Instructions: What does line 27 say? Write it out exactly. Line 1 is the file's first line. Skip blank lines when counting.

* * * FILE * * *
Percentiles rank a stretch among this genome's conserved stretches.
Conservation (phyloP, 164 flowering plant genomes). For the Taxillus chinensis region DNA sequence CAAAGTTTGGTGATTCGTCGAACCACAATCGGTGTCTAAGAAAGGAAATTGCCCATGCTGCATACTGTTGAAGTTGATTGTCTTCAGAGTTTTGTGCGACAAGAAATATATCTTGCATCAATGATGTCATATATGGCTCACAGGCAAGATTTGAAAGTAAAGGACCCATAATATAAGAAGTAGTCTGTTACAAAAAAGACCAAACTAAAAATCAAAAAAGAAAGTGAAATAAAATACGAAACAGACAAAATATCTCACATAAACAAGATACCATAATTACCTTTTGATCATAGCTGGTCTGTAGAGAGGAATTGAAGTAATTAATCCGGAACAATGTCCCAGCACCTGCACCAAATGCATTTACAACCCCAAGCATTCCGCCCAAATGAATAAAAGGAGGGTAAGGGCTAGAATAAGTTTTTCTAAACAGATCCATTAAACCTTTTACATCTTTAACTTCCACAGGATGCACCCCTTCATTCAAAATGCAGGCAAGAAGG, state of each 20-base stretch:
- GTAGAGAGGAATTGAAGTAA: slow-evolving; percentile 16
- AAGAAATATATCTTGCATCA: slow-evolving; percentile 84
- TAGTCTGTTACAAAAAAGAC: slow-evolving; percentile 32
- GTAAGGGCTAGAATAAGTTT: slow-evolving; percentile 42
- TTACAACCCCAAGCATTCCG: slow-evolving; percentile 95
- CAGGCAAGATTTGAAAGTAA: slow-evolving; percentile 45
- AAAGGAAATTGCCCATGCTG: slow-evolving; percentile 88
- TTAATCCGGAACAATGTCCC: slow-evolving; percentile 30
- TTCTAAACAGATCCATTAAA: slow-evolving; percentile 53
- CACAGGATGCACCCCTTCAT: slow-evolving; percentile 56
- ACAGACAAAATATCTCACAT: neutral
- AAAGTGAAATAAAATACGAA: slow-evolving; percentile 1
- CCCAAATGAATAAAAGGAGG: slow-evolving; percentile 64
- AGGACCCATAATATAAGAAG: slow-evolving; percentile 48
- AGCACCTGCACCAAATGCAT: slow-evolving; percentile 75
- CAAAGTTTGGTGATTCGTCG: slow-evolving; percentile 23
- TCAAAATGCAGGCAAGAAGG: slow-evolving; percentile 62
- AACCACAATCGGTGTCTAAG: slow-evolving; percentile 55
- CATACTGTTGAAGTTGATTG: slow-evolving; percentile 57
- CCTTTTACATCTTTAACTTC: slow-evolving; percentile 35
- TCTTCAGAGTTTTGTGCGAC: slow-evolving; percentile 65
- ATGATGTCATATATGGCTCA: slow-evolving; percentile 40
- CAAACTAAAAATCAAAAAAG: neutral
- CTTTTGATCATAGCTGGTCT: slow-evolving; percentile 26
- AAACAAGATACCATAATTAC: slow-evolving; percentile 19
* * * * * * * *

- AAACAAGATACCATAATTAC: slow-evolving; percentile 19